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Bangalore, officially Bengaluru, is the capital of Karnataka. Bangalore is India's third most populous city and fifth-most populous urban agglomeration.
Though historical references to the city predate 900 CE, a modern written history of continuous settlement exists only from 1537, when Kempe Gowda I, who many regard as the architect of modern Bangalore, built a mud fort in the city and established it as a province of the imperial Vijayanagara Empire. During the British Raj, it became a centre of colonial rule in South India. The establishment of the Bangalore Cantonment brought in large numbers of migrants from other parts of the country.
Today, as a large and growing metropolis, Bangalore is home to some of the most well-recognized colleges and research institutions in India. Numerous public sector heavy industries, software companies, aerospace, telecommunications, and defense organisations are located in the city. Bangalore is known as the Silicon Valley of India because of its pre-eminent position as the nation's leading IT employer and exporter. A demographically diverse city, Bangalore has developed into one of India's major economic hubs and is the fastest growing major metropolis in India.
A well-planned city,with tree-lined avenues,a large number of parks, gardens and lakes,Bangalore is aptly called India's garden city. Bangalore is even gaining the status of the "Floriculture Capital of India" due to the present blossoming of flower exports from the city. The beautiful parks like the Lalbagh and Cubbon Park are indeed a treat to the eyes.
The name Bangalore is an anglicised version of the city's name in the Kannada language, Bengaluru. The earliest reference to the name "Bengaluru" was found in a ninth century Western Ganga Dynasty stone inscription on a "vira kallu"(literally, "hero stone", a rock edict extolling the virtues of a warrior). In this inscription found in Begur, "Bengaluru" is referred to as a place in which a battle was fought in 890. It states that the place was part of the Ganga kingdom until 1004 and was known as "Bengaval-uru", the "City of Guards" in Old Kannada.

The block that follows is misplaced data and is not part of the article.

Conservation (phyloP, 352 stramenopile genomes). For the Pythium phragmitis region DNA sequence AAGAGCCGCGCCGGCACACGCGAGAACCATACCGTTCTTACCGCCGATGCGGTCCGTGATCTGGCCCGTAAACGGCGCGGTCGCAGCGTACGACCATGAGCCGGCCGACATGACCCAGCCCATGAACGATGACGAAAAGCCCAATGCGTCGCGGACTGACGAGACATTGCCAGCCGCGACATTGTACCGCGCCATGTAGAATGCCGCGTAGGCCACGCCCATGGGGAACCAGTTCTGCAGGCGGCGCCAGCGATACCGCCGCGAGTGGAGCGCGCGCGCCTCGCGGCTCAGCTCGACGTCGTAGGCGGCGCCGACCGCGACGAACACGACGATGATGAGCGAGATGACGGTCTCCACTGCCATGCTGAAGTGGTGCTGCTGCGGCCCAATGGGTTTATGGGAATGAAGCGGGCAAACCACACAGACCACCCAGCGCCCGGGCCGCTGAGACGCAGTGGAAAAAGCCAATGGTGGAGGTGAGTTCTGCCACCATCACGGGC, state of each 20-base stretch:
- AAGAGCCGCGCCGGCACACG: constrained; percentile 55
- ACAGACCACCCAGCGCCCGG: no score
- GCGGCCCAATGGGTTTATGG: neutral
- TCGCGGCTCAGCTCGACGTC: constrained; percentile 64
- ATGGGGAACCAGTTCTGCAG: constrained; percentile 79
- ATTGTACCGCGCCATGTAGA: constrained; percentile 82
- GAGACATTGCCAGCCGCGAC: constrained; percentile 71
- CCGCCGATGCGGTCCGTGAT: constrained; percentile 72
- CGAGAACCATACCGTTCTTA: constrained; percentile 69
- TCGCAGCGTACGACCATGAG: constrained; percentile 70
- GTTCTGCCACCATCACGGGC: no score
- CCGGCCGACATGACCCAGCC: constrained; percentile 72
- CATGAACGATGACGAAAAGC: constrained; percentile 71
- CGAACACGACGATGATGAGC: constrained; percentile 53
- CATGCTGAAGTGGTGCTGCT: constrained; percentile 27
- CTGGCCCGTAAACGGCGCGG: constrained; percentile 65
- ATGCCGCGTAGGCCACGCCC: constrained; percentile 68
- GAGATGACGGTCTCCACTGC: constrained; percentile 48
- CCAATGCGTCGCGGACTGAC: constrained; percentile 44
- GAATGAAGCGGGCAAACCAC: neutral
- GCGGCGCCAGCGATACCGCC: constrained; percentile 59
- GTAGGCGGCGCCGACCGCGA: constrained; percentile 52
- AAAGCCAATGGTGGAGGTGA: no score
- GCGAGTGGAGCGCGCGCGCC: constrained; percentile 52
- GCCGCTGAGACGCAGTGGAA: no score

An inscription, dating back to 890 CE, shows Bengaluru is over 1,000 years old. But it stands neglected at the Parvathi Nageshwara Temple in Begur near the city...written in Hale Kannada (Old Kannada) of the 9th century CE, the epigraph refers to a Bengaluru war in 890 in which Buttanachetty, a servant of Nagatta, died. Though this has been recorded by historian R. Narasimhachar in his Epigraphia of Carnatica (Vol. 10 supplementary), no efforts have been made to preserve it.
An apocryphal, though popular, anecdote recounts that the 11th-century Hoysala king Veera Ballala II, while on a hunting expedition, lost his way in the forest. Tired and hungry, he came across a poor old woman who served him boiled beans. The grateful king named the place "benda kaal-uru"(literally, "town of boiled beans"), which was eventually simplified to "Bengaluru".
On 11 December 2005, the Government of Karnataka announced that it had accepted a proposal by Jnanpith Award winner U. R. Ananthamurthy to rename Bangalore to Bengaluru, which is its name in Kannada. On 27 September 2006, the Bruhath Bangalore Mahanagara Palike (BBMP) passed a resolution to implement the proposed name change, which was accepted by the Government of Karnataka and it was decided to officially implement the name change from 1 November 2006. However, this process has been currently stalled due to delays in getting clearances from the Union Home Ministry.
After centuries of the rule of the Western Gangas, Bengaluru was captured by the Cholas in 1024 which later passed on to the Chalukya-cholas in 1070. In 1116 the Hoysala Empire, overthrew the Cholas and extended its rule over Bangalore. Modern Bangalore was founded by a vassal of the Vijayanagara Empire, Kempe Gowda I, who built a mud fort and a Nandi Temple in the proximity of modern Bangalore in 1537. Kempe Gowda referred to the new town as his "gandu bhumi" or "Land of Heroes".